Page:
At my agency we take community leadership very seriously. We hold regular meetings with the community and HOA's to ensure their needs are being met. We try to instill community cooperation because without the community we can not effectively do our jobs. Our Sheriff places great value on community trust and understands that our community is who we answer to. Without their trust we can not survive as a department.

    I was glad that this module touched on cynicism and how to combat it. As law enforcement professionals we must realize that cynicism is a default mindset that may come with dealing with the worst of humanity.

  • The descriptions and explanations of this chapter cover a lot of material I normally cover in emotional survival. The awareness of having interest outside law enforcement and caution of becoming cynical are two warning signs of the isolation that was described. I have a great relationship with my community and often feel that I receive much more from the community than I give. It is rewarding and empowers me to become more involved. I also appreciated Lt. Ellis' story about the criminal who was waiting in ambush but didn't do it because of previous interactions with Lt. Ellis. I have been in simular situations and seen the humanity of those in that situation break through because I treated them with dignity and respect previously. Not only is this emportant for the emotional survival of the officer and his family, but it is a win for the entire community.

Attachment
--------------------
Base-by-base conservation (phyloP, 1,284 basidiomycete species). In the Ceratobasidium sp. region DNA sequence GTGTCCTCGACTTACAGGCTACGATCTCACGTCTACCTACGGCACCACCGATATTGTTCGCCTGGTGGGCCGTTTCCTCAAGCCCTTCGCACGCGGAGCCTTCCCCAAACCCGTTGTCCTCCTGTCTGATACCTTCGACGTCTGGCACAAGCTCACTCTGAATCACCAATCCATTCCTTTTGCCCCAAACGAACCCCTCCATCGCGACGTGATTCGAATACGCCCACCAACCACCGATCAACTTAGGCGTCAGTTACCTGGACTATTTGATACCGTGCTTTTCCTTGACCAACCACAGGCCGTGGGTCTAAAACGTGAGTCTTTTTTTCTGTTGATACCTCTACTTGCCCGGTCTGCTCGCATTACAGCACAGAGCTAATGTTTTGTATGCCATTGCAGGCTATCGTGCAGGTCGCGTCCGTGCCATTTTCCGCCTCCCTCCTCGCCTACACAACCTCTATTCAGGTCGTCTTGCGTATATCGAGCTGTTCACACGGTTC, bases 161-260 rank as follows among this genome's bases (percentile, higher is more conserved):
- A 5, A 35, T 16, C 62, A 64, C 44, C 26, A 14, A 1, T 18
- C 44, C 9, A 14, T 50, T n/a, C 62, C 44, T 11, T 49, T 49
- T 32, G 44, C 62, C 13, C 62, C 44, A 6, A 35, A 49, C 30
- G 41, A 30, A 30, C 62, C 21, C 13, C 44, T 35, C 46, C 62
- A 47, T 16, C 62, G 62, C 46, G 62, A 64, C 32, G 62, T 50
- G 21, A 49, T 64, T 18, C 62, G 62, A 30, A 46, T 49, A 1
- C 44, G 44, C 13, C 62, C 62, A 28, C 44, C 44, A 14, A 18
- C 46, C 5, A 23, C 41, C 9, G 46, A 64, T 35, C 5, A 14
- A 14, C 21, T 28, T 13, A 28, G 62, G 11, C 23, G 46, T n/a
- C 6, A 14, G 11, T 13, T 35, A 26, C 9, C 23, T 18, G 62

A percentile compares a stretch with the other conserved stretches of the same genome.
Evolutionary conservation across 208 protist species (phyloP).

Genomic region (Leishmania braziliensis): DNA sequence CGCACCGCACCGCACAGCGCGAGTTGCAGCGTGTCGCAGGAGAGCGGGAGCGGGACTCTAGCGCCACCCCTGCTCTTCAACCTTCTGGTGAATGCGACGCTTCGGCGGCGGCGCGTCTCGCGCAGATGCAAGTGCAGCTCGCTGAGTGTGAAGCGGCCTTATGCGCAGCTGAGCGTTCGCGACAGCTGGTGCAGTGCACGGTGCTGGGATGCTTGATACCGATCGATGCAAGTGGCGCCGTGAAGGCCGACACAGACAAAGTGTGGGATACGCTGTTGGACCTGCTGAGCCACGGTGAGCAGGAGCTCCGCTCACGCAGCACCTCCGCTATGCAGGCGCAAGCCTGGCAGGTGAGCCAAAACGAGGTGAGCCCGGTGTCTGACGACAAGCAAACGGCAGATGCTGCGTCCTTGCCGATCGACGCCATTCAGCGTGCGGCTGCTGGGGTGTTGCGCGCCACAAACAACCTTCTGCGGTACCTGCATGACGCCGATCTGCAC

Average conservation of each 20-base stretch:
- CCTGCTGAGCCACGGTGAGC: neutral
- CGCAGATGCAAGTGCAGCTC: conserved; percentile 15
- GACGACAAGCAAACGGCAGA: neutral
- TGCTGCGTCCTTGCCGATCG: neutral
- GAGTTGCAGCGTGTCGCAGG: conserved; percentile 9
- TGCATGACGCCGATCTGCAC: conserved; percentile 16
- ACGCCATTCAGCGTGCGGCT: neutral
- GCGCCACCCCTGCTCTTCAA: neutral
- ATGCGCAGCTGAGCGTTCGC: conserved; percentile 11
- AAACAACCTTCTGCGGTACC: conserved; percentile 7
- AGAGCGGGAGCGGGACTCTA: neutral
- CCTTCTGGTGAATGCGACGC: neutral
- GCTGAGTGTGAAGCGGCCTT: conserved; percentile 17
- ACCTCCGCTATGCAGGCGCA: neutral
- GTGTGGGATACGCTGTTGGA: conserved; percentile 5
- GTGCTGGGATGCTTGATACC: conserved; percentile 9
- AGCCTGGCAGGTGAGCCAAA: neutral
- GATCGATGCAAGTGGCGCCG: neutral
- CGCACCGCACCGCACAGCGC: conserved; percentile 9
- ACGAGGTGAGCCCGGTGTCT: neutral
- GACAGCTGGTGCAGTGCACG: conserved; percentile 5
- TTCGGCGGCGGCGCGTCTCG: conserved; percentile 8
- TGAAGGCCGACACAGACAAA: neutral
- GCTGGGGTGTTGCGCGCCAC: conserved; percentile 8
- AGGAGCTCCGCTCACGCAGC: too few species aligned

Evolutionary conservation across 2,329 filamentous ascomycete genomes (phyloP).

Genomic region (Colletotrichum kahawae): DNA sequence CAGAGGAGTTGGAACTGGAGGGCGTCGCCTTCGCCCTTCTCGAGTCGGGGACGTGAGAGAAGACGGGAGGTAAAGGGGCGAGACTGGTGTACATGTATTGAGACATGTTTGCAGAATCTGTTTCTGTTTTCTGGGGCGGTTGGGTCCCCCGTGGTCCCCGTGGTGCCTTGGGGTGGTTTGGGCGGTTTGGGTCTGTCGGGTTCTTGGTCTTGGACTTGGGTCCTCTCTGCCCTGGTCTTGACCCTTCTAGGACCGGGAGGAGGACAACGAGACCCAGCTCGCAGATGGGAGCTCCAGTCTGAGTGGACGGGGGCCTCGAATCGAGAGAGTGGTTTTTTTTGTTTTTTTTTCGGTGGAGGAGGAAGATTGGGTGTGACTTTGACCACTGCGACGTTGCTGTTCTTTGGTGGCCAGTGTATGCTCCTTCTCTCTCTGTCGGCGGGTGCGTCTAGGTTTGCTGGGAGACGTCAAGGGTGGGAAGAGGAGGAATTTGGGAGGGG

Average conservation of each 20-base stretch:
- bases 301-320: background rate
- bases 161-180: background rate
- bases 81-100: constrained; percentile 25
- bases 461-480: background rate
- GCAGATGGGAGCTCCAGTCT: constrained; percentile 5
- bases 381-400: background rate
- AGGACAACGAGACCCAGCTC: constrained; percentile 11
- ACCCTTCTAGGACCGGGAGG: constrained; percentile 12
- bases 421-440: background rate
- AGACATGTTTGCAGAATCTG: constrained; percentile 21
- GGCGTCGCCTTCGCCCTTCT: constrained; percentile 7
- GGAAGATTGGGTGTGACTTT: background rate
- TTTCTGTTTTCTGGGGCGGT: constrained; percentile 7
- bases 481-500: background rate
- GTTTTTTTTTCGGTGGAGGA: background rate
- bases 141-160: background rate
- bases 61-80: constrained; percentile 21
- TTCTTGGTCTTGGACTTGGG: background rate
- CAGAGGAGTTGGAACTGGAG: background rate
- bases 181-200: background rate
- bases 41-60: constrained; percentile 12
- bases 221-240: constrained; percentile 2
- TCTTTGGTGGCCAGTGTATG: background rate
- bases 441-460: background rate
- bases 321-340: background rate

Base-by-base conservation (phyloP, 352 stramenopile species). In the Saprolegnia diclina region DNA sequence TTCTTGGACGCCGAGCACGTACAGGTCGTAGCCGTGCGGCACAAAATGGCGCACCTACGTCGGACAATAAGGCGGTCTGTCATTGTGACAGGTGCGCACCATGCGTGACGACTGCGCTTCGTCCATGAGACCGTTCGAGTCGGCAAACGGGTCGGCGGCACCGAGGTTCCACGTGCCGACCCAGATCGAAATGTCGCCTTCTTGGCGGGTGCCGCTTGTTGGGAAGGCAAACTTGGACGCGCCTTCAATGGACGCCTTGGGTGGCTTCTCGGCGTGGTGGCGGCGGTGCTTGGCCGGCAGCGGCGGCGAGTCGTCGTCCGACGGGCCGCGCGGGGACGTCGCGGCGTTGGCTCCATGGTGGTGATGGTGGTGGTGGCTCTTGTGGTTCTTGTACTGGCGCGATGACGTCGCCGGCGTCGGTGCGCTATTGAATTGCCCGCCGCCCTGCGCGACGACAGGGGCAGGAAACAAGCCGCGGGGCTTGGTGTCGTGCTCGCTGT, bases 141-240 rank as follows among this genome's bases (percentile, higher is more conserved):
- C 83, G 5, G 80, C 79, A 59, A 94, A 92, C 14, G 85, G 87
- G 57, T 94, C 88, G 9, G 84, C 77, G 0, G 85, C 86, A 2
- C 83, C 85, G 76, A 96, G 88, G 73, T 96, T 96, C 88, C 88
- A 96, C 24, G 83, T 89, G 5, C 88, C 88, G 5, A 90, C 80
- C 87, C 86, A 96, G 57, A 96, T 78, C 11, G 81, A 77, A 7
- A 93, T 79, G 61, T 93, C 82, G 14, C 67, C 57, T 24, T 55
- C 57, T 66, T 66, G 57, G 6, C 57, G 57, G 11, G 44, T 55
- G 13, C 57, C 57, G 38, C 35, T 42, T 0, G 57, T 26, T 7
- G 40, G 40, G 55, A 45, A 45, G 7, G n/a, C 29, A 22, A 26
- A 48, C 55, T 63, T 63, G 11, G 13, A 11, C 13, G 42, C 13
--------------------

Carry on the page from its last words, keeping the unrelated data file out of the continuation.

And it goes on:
• Brad Strouf

      This module was relevant to the necessity of staying community oriented and remembering that being a good citizen is just as critical as being a strong law enforcement officer. Great lessons in this module.

  • Lieutenant John Champagne

    It is so important also to be a leader in the community. It personalizes the badge and shows the community we have some of the same interests. It also allows us to gain trust and build bonds in the community we serve.

    • chasity.sanford@stjohnsheriff.org

      Lt., I agree with this method. Actually being out in the community symbolizes that we're not greater than anyone, it lets them know we are here to actually serve and protect you.

  • chasity.sanford@stjohnsheriff.org